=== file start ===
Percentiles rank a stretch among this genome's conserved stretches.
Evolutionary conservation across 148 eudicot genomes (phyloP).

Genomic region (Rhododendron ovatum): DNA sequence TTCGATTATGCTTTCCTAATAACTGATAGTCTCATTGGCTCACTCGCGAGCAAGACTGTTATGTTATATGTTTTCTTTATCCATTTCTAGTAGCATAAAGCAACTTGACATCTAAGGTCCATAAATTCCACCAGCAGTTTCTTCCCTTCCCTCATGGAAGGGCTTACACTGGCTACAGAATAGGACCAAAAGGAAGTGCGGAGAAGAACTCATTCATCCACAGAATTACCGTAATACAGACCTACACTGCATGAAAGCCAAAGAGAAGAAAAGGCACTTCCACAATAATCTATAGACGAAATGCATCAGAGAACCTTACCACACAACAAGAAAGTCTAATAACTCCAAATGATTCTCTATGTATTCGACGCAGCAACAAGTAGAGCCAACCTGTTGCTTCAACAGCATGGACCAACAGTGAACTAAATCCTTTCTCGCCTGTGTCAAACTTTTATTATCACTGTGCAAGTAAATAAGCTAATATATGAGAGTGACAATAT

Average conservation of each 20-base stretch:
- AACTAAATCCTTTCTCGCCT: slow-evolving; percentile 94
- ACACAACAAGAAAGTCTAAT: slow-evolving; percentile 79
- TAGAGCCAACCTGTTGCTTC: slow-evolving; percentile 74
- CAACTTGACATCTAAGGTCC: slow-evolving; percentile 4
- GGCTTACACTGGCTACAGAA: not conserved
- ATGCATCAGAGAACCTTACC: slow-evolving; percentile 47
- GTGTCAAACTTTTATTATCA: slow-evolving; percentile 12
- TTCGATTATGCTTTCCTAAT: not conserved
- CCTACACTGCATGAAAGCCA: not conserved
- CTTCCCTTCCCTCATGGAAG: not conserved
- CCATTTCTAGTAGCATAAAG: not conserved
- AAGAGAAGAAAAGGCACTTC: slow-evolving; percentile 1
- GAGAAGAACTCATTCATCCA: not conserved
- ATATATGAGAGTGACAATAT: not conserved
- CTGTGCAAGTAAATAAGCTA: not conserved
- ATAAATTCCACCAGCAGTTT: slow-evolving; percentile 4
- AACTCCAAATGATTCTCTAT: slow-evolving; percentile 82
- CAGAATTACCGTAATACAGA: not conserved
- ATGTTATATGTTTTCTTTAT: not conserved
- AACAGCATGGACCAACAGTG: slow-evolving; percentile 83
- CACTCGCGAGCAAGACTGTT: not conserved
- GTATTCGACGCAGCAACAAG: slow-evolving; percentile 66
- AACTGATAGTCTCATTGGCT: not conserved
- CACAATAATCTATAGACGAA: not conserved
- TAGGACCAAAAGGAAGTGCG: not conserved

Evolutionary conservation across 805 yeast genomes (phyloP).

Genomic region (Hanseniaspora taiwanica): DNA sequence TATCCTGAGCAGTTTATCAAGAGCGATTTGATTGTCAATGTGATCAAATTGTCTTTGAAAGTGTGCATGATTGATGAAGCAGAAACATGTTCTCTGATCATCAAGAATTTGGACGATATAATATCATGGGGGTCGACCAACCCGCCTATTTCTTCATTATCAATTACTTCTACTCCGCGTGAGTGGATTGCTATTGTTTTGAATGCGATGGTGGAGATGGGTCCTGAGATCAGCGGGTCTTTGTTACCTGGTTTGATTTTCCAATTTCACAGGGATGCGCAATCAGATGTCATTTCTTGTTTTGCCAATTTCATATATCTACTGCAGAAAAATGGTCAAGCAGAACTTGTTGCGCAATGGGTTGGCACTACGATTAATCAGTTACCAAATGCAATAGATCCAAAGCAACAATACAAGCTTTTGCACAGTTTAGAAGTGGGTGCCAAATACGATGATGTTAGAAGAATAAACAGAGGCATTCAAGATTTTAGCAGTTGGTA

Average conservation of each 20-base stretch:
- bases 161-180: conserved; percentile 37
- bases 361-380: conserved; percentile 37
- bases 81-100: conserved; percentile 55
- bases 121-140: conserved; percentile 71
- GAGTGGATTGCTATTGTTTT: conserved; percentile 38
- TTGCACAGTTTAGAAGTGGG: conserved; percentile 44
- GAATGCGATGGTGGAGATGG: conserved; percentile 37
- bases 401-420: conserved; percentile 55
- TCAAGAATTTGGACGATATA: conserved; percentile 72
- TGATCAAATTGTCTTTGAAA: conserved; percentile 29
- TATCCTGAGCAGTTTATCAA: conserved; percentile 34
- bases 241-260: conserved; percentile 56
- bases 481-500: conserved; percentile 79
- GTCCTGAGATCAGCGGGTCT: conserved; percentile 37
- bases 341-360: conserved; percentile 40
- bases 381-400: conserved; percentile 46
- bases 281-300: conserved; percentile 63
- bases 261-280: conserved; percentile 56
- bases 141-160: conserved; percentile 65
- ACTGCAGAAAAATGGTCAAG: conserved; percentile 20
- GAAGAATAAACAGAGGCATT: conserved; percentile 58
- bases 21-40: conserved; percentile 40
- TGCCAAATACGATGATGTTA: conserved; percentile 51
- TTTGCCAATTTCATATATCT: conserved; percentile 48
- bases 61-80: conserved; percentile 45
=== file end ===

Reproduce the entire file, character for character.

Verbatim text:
Percentiles rank a stretch among this genome's conserved stretches.
Evolutionary conservation across 148 eudicot genomes (phyloP).

Genomic region (Rhododendron ovatum): DNA sequence TTCGATTATGCTTTCCTAATAACTGATAGTCTCATTGGCTCACTCGCGAGCAAGACTGTTATGTTATATGTTTTCTTTATCCATTTCTAGTAGCATAAAGCAACTTGACATCTAAGGTCCATAAATTCCACCAGCAGTTTCTTCCCTTCCCTCATGGAAGGGCTTACACTGGCTACAGAATAGGACCAAAAGGAAGTGCGGAGAAGAACTCATTCATCCACAGAATTACCGTAATACAGACCTACACTGCATGAAAGCCAAAGAGAAGAAAAGGCACTTCCACAATAATCTATAGACGAAATGCATCAGAGAACCTTACCACACAACAAGAAAGTCTAATAACTCCAAATGATTCTCTATGTATTCGACGCAGCAACAAGTAGAGCCAACCTGTTGCTTCAACAGCATGGACCAACAGTGAACTAAATCCTTTCTCGCCTGTGTCAAACTTTTATTATCACTGTGCAAGTAAATAAGCTAATATATGAGAGTGACAATAT

Average conservation of each 20-base stretch:
- AACTAAATCCTTTCTCGCCT: slow-evolving; percentile 94
- ACACAACAAGAAAGTCTAAT: slow-evolving; percentile 79
- TAGAGCCAACCTGTTGCTTC: slow-evolving; percentile 74
- CAACTTGACATCTAAGGTCC: slow-evolving; percentile 4
- GGCTTACACTGGCTACAGAA: not conserved
- ATGCATCAGAGAACCTTACC: slow-evolving; percentile 47
- GTGTCAAACTTTTATTATCA: slow-evolving; percentile 12
- TTCGATTATGCTTTCCTAAT: not conserved
- CCTACACTGCATGAAAGCCA: not conserved
- CTTCCCTTCCCTCATGGAAG: not conserved
- CCATTTCTAGTAGCATAAAG: not conserved
- AAGAGAAGAAAAGGCACTTC: slow-evolving; percentile 1
- GAGAAGAACTCATTCATCCA: not conserved
- ATATATGAGAGTGACAATAT: not conserved
- CTGTGCAAGTAAATAAGCTA: not conserved
- ATAAATTCCACCAGCAGTTT: slow-evolving; percentile 4
- AACTCCAAATGATTCTCTAT: slow-evolving; percentile 82
- CAGAATTACCGTAATACAGA: not conserved
- ATGTTATATGTTTTCTTTAT: not conserved
- AACAGCATGGACCAACAGTG: slow-evolving; percentile 83
- CACTCGCGAGCAAGACTGTT: not conserved
- GTATTCGACGCAGCAACAAG: slow-evolving; percentile 66
- AACTGATAGTCTCATTGGCT: not conserved
- CACAATAATCTATAGACGAA: not conserved
- TAGGACCAAAAGGAAGTGCG: not conserved

Evolutionary conservation across 805 yeast genomes (phyloP).

Genomic region (Hanseniaspora taiwanica): DNA sequence TATCCTGAGCAGTTTATCAAGAGCGATTTGATTGTCAATGTGATCAAATTGTCTTTGAAAGTGTGCATGATTGATGAAGCAGAAACATGTTCTCTGATCATCAAGAATTTGGACGATATAATATCATGGGGGTCGACCAACCCGCCTATTTCTTCATTATCAATTACTTCTACTCCGCGTGAGTGGATTGCTATTGTTTTGAATGCGATGGTGGAGATGGGTCCTGAGATCAGCGGGTCTTTGTTACCTGGTTTGATTTTCCAATTTCACAGGGATGCGCAATCAGATGTCATTTCTTGTTTTGCCAATTTCATATATCTACTGCAGAAAAATGGTCAAGCAGAACTTGTTGCGCAATGGGTTGGCACTACGATTAATCAGTTACCAAATGCAATAGATCCAAAGCAACAATACAAGCTTTTGCACAGTTTAGAAGTGGGTGCCAAATACGATGATGTTAGAAGAATAAACAGAGGCATTCAAGATTTTAGCAGTTGGTA

Average conservation of each 20-base stretch:
- bases 161-180: conserved; percentile 37
- bases 361-380: conserved; percentile 37
- bases 81-100: conserved; percentile 55
- bases 121-140: conserved; percentile 71
- GAGTGGATTGCTATTGTTTT: conserved; percentile 38
- TTGCACAGTTTAGAAGTGGG: conserved; percentile 44
- GAATGCGATGGTGGAGATGG: conserved; percentile 37
- bases 401-420: conserved; percentile 55
- TCAAGAATTTGGACGATATA: conserved; percentile 72
- TGATCAAATTGTCTTTGAAA: conserved; percentile 29
- TATCCTGAGCAGTTTATCAA: conserved; percentile 34
- bases 241-260: conserved; percentile 56
- bases 481-500: conserved; percentile 79
- GTCCTGAGATCAGCGGGTCT: conserved; percentile 37
- bases 341-360: conserved; percentile 40
- bases 381-400: conserved; percentile 46
- bases 281-300: conserved; percentile 63
- bases 261-280: conserved; percentile 56
- bases 141-160: conserved; percentile 65
- ACTGCAGAAAAATGGTCAAG: conserved; percentile 20
- GAAGAATAAACAGAGGCATT: conserved; percentile 58
- bases 21-40: conserved; percentile 40
- TGCCAAATACGATGATGTTA: conserved; percentile 51
- TTTGCCAATTTCATATATCT: conserved; percentile 48
- bases 61-80: conserved; percentile 45